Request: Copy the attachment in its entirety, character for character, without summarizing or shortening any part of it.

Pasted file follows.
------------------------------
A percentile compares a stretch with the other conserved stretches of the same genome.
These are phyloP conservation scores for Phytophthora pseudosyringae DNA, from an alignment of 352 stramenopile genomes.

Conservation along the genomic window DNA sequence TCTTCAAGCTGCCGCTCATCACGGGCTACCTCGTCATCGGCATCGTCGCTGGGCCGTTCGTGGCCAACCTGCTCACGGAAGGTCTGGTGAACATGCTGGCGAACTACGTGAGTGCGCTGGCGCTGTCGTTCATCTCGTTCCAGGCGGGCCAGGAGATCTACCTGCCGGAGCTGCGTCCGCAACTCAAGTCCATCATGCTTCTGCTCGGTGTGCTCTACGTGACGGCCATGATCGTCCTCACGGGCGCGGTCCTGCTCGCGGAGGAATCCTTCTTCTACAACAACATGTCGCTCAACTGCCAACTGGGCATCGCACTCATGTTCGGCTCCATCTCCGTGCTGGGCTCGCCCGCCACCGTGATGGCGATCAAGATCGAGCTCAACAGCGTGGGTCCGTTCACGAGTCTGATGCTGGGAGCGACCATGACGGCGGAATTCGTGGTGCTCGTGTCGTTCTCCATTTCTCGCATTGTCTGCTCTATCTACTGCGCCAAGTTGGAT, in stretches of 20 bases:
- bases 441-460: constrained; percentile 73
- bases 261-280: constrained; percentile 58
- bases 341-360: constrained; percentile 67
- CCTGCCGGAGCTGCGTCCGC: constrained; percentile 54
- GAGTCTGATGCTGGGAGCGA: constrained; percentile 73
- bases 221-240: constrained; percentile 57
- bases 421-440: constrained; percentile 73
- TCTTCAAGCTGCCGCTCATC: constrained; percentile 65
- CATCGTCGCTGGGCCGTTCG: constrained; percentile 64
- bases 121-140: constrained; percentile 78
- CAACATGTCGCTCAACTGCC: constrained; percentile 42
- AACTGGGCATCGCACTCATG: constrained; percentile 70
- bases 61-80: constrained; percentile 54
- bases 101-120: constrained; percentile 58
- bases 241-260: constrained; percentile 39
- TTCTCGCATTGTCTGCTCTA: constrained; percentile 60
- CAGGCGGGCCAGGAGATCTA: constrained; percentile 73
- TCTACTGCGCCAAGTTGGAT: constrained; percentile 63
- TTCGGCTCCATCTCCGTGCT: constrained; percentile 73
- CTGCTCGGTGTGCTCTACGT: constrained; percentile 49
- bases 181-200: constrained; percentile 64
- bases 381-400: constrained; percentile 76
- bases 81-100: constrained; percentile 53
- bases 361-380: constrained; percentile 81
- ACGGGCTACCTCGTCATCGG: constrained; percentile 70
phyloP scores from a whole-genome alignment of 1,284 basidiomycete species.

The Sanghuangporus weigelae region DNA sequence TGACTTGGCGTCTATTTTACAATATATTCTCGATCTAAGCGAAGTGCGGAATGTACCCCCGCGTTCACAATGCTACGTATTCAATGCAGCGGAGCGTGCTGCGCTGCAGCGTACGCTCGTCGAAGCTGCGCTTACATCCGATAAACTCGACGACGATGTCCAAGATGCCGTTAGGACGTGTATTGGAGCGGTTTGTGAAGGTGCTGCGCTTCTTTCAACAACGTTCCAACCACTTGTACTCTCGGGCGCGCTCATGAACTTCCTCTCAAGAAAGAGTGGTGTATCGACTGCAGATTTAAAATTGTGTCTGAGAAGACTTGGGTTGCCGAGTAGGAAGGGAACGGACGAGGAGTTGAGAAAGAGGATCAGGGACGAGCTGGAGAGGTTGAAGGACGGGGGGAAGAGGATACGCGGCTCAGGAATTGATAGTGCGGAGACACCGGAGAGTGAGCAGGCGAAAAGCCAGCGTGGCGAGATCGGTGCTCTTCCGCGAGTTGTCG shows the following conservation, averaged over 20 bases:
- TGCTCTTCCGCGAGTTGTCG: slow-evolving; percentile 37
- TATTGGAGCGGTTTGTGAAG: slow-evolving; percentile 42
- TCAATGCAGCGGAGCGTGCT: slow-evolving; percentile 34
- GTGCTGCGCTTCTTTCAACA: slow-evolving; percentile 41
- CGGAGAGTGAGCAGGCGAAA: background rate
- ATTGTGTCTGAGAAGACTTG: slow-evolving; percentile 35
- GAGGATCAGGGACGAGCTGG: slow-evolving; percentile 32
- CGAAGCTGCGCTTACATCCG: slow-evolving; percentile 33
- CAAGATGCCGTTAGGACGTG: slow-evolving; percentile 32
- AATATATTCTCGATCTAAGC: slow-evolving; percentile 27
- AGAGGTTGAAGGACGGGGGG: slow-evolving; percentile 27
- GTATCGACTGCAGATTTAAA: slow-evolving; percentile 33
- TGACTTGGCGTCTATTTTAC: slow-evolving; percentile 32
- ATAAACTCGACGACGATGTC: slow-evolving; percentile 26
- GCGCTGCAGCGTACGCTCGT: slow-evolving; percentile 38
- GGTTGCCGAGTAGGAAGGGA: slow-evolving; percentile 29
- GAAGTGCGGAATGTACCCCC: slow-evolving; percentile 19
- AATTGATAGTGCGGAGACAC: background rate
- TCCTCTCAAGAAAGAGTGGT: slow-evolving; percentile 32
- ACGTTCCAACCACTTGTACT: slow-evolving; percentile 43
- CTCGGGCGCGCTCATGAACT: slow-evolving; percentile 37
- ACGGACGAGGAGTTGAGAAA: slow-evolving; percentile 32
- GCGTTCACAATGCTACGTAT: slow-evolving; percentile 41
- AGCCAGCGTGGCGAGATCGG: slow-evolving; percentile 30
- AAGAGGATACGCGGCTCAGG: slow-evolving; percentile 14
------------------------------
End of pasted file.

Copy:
A percentile compares a stretch with the other conserved stretches of the same genome.
These are phyloP conservation scores for Phytophthora pseudosyringae DNA, from an alignment of 352 stramenopile genomes.

Conservation along the genomic window DNA sequence TCTTCAAGCTGCCGCTCATCACGGGCTACCTCGTCATCGGCATCGTCGCTGGGCCGTTCGTGGCCAACCTGCTCACGGAAGGTCTGGTGAACATGCTGGCGAACTACGTGAGTGCGCTGGCGCTGTCGTTCATCTCGTTCCAGGCGGGCCAGGAGATCTACCTGCCGGAGCTGCGTCCGCAACTCAAGTCCATCATGCTTCTGCTCGGTGTGCTCTACGTGACGGCCATGATCGTCCTCACGGGCGCGGTCCTGCTCGCGGAGGAATCCTTCTTCTACAACAACATGTCGCTCAACTGCCAACTGGGCATCGCACTCATGTTCGGCTCCATCTCCGTGCTGGGCTCGCCCGCCACCGTGATGGCGATCAAGATCGAGCTCAACAGCGTGGGTCCGTTCACGAGTCTGATGCTGGGAGCGACCATGACGGCGGAATTCGTGGTGCTCGTGTCGTTCTCCATTTCTCGCATTGTCTGCTCTATCTACTGCGCCAAGTTGGAT, in stretches of 20 bases:
- bases 441-460: constrained; percentile 73
- bases 261-280: constrained; percentile 58
- bases 341-360: constrained; percentile 67
- CCTGCCGGAGCTGCGTCCGC: constrained; percentile 54
- GAGTCTGATGCTGGGAGCGA: constrained; percentile 73
- bases 221-240: constrained; percentile 57
- bases 421-440: constrained; percentile 73
- TCTTCAAGCTGCCGCTCATC: constrained; percentile 65
- CATCGTCGCTGGGCCGTTCG: constrained; percentile 64
- bases 121-140: constrained; percentile 78
- CAACATGTCGCTCAACTGCC: constrained; percentile 42
- AACTGGGCATCGCACTCATG: constrained; percentile 70
- bases 61-80: constrained; percentile 54
- bases 101-120: constrained; percentile 58
- bases 241-260: constrained; percentile 39
- TTCTCGCATTGTCTGCTCTA: constrained; percentile 60
- CAGGCGGGCCAGGAGATCTA: constrained; percentile 73
- TCTACTGCGCCAAGTTGGAT: constrained; percentile 63
- TTCGGCTCCATCTCCGTGCT: constrained; percentile 73
- CTGCTCGGTGTGCTCTACGT: constrained; percentile 49
- bases 181-200: constrained; percentile 64
- bases 381-400: constrained; percentile 76
- bases 81-100: constrained; percentile 53
- bases 361-380: constrained; percentile 81
- ACGGGCTACCTCGTCATCGG: constrained; percentile 70
phyloP scores from a whole-genome alignment of 1,284 basidiomycete species.

The Sanghuangporus weigelae region DNA sequence TGACTTGGCGTCTATTTTACAATATATTCTCGATCTAAGCGAAGTGCGGAATGTACCCCCGCGTTCACAATGCTACGTATTCAATGCAGCGGAGCGTGCTGCGCTGCAGCGTACGCTCGTCGAAGCTGCGCTTACATCCGATAAACTCGACGACGATGTCCAAGATGCCGTTAGGACGTGTATTGGAGCGGTTTGTGAAGGTGCTGCGCTTCTTTCAACAACGTTCCAACCACTTGTACTCTCGGGCGCGCTCATGAACTTCCTCTCAAGAAAGAGTGGTGTATCGACTGCAGATTTAAAATTGTGTCTGAGAAGACTTGGGTTGCCGAGTAGGAAGGGAACGGACGAGGAGTTGAGAAAGAGGATCAGGGACGAGCTGGAGAGGTTGAAGGACGGGGGGAAGAGGATACGCGGCTCAGGAATTGATAGTGCGGAGACACCGGAGAGTGAGCAGGCGAAAAGCCAGCGTGGCGAGATCGGTGCTCTTCCGCGAGTTGTCG shows the following conservation, averaged over 20 bases:
- TGCTCTTCCGCGAGTTGTCG: slow-evolving; percentile 37
- TATTGGAGCGGTTTGTGAAG: slow-evolving; percentile 42
- TCAATGCAGCGGAGCGTGCT: slow-evolving; percentile 34
- GTGCTGCGCTTCTTTCAACA: slow-evolving; percentile 41
- CGGAGAGTGAGCAGGCGAAA: background rate
- ATTGTGTCTGAGAAGACTTG: slow-evolving; percentile 35
- GAGGATCAGGGACGAGCTGG: slow-evolving; percentile 32
- CGAAGCTGCGCTTACATCCG: slow-evolving; percentile 33
- CAAGATGCCGTTAGGACGTG: slow-evolving; percentile 32
- AATATATTCTCGATCTAAGC: slow-evolving; percentile 27
- AGAGGTTGAAGGACGGGGGG: slow-evolving; percentile 27
- GTATCGACTGCAGATTTAAA: slow-evolving; percentile 33
- TGACTTGGCGTCTATTTTAC: slow-evolving; percentile 32
- ATAAACTCGACGACGATGTC: slow-evolving; percentile 26
- GCGCTGCAGCGTACGCTCGT: slow-evolving; percentile 38
- GGTTGCCGAGTAGGAAGGGA: slow-evolving; percentile 29
- GAAGTGCGGAATGTACCCCC: slow-evolving; percentile 19
- AATTGATAGTGCGGAGACAC: background rate
- TCCTCTCAAGAAAGAGTGGT: slow-evolving; percentile 32
- ACGTTCCAACCACTTGTACT: slow-evolving; percentile 43
- CTCGGGCGCGCTCATGAACT: slow-evolving; percentile 37
- ACGGACGAGGAGTTGAGAAA: slow-evolving; percentile 32
- GCGTTCACAATGCTACGTAT: slow-evolving; percentile 41
- AGCCAGCGTGGCGAGATCGG: slow-evolving; percentile 30
- AAGAGGATACGCGGCTCAGG: slow-evolving; percentile 14